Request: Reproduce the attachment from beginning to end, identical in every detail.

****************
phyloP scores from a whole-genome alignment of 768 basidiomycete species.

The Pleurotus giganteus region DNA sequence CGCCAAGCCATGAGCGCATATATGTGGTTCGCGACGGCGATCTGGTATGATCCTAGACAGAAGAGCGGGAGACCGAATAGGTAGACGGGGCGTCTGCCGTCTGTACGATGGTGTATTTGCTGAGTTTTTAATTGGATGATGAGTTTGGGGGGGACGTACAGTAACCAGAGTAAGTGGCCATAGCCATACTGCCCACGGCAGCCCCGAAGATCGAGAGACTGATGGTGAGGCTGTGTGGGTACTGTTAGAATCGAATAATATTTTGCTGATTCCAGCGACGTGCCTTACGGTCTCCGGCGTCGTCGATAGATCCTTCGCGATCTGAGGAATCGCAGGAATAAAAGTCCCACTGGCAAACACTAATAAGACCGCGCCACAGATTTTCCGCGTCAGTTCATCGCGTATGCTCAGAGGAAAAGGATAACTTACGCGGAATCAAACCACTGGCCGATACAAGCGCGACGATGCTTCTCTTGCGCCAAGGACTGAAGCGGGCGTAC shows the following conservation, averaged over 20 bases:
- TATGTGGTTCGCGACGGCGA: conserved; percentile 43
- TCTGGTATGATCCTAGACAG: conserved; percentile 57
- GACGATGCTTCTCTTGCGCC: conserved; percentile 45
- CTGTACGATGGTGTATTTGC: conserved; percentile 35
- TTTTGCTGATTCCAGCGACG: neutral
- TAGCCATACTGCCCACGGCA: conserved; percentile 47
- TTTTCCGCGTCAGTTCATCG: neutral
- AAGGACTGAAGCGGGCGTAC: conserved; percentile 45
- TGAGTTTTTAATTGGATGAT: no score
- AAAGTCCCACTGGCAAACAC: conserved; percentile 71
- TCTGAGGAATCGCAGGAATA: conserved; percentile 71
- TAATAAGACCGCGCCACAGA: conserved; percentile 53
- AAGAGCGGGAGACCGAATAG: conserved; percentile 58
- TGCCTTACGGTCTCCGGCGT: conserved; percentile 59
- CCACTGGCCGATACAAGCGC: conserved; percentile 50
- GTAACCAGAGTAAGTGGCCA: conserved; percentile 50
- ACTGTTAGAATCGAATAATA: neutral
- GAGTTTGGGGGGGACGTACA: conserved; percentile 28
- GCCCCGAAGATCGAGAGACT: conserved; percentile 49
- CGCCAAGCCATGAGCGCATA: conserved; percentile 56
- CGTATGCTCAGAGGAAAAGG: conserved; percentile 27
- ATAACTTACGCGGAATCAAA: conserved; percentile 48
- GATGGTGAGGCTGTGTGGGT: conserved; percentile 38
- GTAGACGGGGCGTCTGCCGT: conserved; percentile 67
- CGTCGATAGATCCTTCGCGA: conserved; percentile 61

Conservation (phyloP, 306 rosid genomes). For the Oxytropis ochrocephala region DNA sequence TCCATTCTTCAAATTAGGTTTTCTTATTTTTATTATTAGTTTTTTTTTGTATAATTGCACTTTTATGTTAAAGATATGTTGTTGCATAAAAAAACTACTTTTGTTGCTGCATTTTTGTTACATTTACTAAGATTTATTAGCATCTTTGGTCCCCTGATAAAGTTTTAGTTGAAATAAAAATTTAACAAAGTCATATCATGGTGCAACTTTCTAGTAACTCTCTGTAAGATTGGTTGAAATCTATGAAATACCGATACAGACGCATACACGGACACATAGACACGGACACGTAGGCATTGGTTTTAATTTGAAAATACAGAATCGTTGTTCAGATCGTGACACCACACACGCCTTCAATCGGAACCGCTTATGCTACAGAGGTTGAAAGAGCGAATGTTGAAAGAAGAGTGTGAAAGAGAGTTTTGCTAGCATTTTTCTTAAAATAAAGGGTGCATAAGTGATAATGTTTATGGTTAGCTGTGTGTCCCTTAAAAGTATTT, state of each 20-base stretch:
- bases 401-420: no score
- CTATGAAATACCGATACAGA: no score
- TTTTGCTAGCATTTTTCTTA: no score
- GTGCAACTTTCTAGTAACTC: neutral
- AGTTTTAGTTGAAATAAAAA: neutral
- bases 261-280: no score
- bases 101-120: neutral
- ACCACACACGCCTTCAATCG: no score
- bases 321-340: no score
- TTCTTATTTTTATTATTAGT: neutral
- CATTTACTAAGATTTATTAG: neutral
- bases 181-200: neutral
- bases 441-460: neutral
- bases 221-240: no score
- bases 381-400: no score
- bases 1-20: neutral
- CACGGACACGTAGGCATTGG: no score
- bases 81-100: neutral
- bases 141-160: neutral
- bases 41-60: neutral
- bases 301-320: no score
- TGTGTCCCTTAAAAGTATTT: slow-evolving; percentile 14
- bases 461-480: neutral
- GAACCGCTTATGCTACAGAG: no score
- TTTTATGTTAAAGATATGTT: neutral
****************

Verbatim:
phyloP scores from a whole-genome alignment of 768 basidiomycete species.

The Pleurotus giganteus region DNA sequence CGCCAAGCCATGAGCGCATATATGTGGTTCGCGACGGCGATCTGGTATGATCCTAGACAGAAGAGCGGGAGACCGAATAGGTAGACGGGGCGTCTGCCGTCTGTACGATGGTGTATTTGCTGAGTTTTTAATTGGATGATGAGTTTGGGGGGGACGTACAGTAACCAGAGTAAGTGGCCATAGCCATACTGCCCACGGCAGCCCCGAAGATCGAGAGACTGATGGTGAGGCTGTGTGGGTACTGTTAGAATCGAATAATATTTTGCTGATTCCAGCGACGTGCCTTACGGTCTCCGGCGTCGTCGATAGATCCTTCGCGATCTGAGGAATCGCAGGAATAAAAGTCCCACTGGCAAACACTAATAAGACCGCGCCACAGATTTTCCGCGTCAGTTCATCGCGTATGCTCAGAGGAAAAGGATAACTTACGCGGAATCAAACCACTGGCCGATACAAGCGCGACGATGCTTCTCTTGCGCCAAGGACTGAAGCGGGCGTAC shows the following conservation, averaged over 20 bases:
- TATGTGGTTCGCGACGGCGA: conserved; percentile 43
- TCTGGTATGATCCTAGACAG: conserved; percentile 57
- GACGATGCTTCTCTTGCGCC: conserved; percentile 45
- CTGTACGATGGTGTATTTGC: conserved; percentile 35
- TTTTGCTGATTCCAGCGACG: neutral
- TAGCCATACTGCCCACGGCA: conserved; percentile 47
- TTTTCCGCGTCAGTTCATCG: neutral
- AAGGACTGAAGCGGGCGTAC: conserved; percentile 45
- TGAGTTTTTAATTGGATGAT: no score
- AAAGTCCCACTGGCAAACAC: conserved; percentile 71
- TCTGAGGAATCGCAGGAATA: conserved; percentile 71
- TAATAAGACCGCGCCACAGA: conserved; percentile 53
- AAGAGCGGGAGACCGAATAG: conserved; percentile 58
- TGCCTTACGGTCTCCGGCGT: conserved; percentile 59
- CCACTGGCCGATACAAGCGC: conserved; percentile 50
- GTAACCAGAGTAAGTGGCCA: conserved; percentile 50
- ACTGTTAGAATCGAATAATA: neutral
- GAGTTTGGGGGGGACGTACA: conserved; percentile 28
- GCCCCGAAGATCGAGAGACT: conserved; percentile 49
- CGCCAAGCCATGAGCGCATA: conserved; percentile 56
- CGTATGCTCAGAGGAAAAGG: conserved; percentile 27
- ATAACTTACGCGGAATCAAA: conserved; percentile 48
- GATGGTGAGGCTGTGTGGGT: conserved; percentile 38
- GTAGACGGGGCGTCTGCCGT: conserved; percentile 67
- CGTCGATAGATCCTTCGCGA: conserved; percentile 61

Conservation (phyloP, 306 rosid genomes). For the Oxytropis ochrocephala region DNA sequence TCCATTCTTCAAATTAGGTTTTCTTATTTTTATTATTAGTTTTTTTTTGTATAATTGCACTTTTATGTTAAAGATATGTTGTTGCATAAAAAAACTACTTTTGTTGCTGCATTTTTGTTACATTTACTAAGATTTATTAGCATCTTTGGTCCCCTGATAAAGTTTTAGTTGAAATAAAAATTTAACAAAGTCATATCATGGTGCAACTTTCTAGTAACTCTCTGTAAGATTGGTTGAAATCTATGAAATACCGATACAGACGCATACACGGACACATAGACACGGACACGTAGGCATTGGTTTTAATTTGAAAATACAGAATCGTTGTTCAGATCGTGACACCACACACGCCTTCAATCGGAACCGCTTATGCTACAGAGGTTGAAAGAGCGAATGTTGAAAGAAGAGTGTGAAAGAGAGTTTTGCTAGCATTTTTCTTAAAATAAAGGGTGCATAAGTGATAATGTTTATGGTTAGCTGTGTGTCCCTTAAAAGTATTT, state of each 20-base stretch:
- bases 401-420: no score
- CTATGAAATACCGATACAGA: no score
- TTTTGCTAGCATTTTTCTTA: no score
- GTGCAACTTTCTAGTAACTC: neutral
- AGTTTTAGTTGAAATAAAAA: neutral
- bases 261-280: no score
- bases 101-120: neutral
- ACCACACACGCCTTCAATCG: no score
- bases 321-340: no score
- TTCTTATTTTTATTATTAGT: neutral
- CATTTACTAAGATTTATTAG: neutral
- bases 181-200: neutral
- bases 441-460: neutral
- bases 221-240: no score
- bases 381-400: no score
- bases 1-20: neutral
- CACGGACACGTAGGCATTGG: no score
- bases 81-100: neutral
- bases 141-160: neutral
- bases 41-60: neutral
- bases 301-320: no score
- TGTGTCCCTTAAAAGTATTT: slow-evolving; percentile 14
- bases 461-480: neutral
- GAACCGCTTATGCTACAGAG: no score
- TTTTATGTTAAAGATATGTT: neutral